integrityworks worked closely with ING staff to first perform a company wide corporate ethics consultation, then to develop a Statement of Business Principles, and finally in the production and implementation of a worldwide education and training program distributed via web-connected CD-ROM.

Here is what the Financial Times had to say:

How does a multinational persuade 83,000 staff in 66 countries to sign up to the same ethical standards? The solution for ING, the Dutch financial group that encompasses Barings of London, the US insurer Equitable of Iowa and Poland's Bank Slaski, is to train them with an interactive CD-Rom linked to the Internet.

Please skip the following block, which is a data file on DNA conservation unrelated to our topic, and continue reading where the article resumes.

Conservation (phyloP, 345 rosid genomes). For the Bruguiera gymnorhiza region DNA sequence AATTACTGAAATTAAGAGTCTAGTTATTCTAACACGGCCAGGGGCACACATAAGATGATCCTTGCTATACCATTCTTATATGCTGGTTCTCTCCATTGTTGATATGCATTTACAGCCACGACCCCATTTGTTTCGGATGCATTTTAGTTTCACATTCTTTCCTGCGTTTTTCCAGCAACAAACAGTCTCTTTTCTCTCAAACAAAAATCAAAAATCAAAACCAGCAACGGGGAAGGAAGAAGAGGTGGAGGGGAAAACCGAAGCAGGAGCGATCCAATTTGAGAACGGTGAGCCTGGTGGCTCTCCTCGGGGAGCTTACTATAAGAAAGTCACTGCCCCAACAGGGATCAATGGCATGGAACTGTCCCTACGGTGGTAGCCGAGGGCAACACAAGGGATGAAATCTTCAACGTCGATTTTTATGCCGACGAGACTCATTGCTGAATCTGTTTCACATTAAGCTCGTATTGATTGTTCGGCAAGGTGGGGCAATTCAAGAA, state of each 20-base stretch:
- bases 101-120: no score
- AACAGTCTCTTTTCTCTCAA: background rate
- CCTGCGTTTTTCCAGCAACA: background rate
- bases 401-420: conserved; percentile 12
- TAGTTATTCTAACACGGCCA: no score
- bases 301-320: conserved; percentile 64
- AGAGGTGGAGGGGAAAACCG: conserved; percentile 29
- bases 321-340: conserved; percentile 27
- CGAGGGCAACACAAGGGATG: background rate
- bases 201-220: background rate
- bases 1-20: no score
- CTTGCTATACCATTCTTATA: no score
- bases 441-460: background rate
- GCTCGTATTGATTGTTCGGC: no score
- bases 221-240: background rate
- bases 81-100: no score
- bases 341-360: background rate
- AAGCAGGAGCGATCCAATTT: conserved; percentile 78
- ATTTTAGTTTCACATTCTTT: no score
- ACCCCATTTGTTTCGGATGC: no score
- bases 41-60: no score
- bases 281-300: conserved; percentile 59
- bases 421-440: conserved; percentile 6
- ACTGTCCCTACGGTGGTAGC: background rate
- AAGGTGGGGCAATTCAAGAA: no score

Over the coming year, employees from Hungary to Egypt and Mexico to Taiwan will watch the same ethical dilemmas being played out on screen and discuss with their local managers how best to handle them. They will hear board members talk to them about the group's business principles by video, embedded in the CD-Rom, and will be able to offer feedback via the corporate web site.

"We know of no other leading company, and certainly none in financial services, that has developed such a tool containing these features," Alexander Rinnooy Kan, executive board director, told top managers when he introduced them to the training programme at a conference in Noordwijk, near The Hague, this summer.

"What ING is doing is ground-breaking, both in terms of the technology and the approach," says John Drummond, managing director of the UK arm of integrityworks, the consultancy that helped draw up the statement of principles and produced the CD-Rom.

The Financial Times, ING: Principles that work in practice, August 26, 1999

 

 


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